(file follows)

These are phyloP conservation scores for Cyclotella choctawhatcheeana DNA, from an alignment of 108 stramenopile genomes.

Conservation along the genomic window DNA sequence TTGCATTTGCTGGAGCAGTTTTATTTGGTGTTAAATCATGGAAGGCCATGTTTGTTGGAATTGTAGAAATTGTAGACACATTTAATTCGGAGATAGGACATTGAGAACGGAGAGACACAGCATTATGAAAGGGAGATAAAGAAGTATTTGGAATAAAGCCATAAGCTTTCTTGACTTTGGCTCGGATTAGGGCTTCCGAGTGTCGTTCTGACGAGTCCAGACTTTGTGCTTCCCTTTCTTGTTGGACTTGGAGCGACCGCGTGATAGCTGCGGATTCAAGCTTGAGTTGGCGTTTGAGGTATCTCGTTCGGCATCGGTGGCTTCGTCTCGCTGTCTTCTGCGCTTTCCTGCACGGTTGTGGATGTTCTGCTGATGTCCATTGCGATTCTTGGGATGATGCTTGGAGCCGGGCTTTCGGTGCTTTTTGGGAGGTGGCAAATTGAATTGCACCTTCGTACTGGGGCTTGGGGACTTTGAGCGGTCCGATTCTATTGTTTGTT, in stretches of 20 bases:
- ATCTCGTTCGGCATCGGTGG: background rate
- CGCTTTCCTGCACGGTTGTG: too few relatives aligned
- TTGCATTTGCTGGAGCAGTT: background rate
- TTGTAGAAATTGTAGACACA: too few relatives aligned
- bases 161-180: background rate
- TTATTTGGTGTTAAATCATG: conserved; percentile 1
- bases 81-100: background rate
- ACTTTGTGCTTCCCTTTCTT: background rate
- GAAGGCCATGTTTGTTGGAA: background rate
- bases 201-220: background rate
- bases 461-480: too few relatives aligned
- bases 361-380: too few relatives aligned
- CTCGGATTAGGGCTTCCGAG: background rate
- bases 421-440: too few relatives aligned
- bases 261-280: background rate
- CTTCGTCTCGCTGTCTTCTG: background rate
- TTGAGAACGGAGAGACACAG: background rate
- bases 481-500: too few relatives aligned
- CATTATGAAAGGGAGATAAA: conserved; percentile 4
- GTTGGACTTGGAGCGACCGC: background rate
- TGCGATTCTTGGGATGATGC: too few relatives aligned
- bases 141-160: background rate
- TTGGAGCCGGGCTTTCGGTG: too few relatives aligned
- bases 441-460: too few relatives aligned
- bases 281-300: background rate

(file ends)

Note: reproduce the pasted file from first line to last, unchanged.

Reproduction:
These are phyloP conservation scores for Cyclotella choctawhatcheeana DNA, from an alignment of 108 stramenopile genomes.

Conservation along the genomic window DNA sequence TTGCATTTGCTGGAGCAGTTTTATTTGGTGTTAAATCATGGAAGGCCATGTTTGTTGGAATTGTAGAAATTGTAGACACATTTAATTCGGAGATAGGACATTGAGAACGGAGAGACACAGCATTATGAAAGGGAGATAAAGAAGTATTTGGAATAAAGCCATAAGCTTTCTTGACTTTGGCTCGGATTAGGGCTTCCGAGTGTCGTTCTGACGAGTCCAGACTTTGTGCTTCCCTTTCTTGTTGGACTTGGAGCGACCGCGTGATAGCTGCGGATTCAAGCTTGAGTTGGCGTTTGAGGTATCTCGTTCGGCATCGGTGGCTTCGTCTCGCTGTCTTCTGCGCTTTCCTGCACGGTTGTGGATGTTCTGCTGATGTCCATTGCGATTCTTGGGATGATGCTTGGAGCCGGGCTTTCGGTGCTTTTTGGGAGGTGGCAAATTGAATTGCACCTTCGTACTGGGGCTTGGGGACTTTGAGCGGTCCGATTCTATTGTTTGTT, in stretches of 20 bases:
- ATCTCGTTCGGCATCGGTGG: background rate
- CGCTTTCCTGCACGGTTGTG: too few relatives aligned
- TTGCATTTGCTGGAGCAGTT: background rate
- TTGTAGAAATTGTAGACACA: too few relatives aligned
- bases 161-180: background rate
- TTATTTGGTGTTAAATCATG: conserved; percentile 1
- bases 81-100: background rate
- ACTTTGTGCTTCCCTTTCTT: background rate
- GAAGGCCATGTTTGTTGGAA: background rate
- bases 201-220: background rate
- bases 461-480: too few relatives aligned
- bases 361-380: too few relatives aligned
- CTCGGATTAGGGCTTCCGAG: background rate
- bases 421-440: too few relatives aligned
- bases 261-280: background rate
- CTTCGTCTCGCTGTCTTCTG: background rate
- TTGAGAACGGAGAGACACAG: background rate
- bases 481-500: too few relatives aligned
- CATTATGAAAGGGAGATAAA: conserved; percentile 4
- GTTGGACTTGGAGCGACCGC: background rate
- TGCGATTCTTGGGATGATGC: too few relatives aligned
- bases 141-160: background rate
- TTGGAGCCGGGCTTTCGGTG: too few relatives aligned
- bases 441-460: too few relatives aligned
- bases 281-300: background rate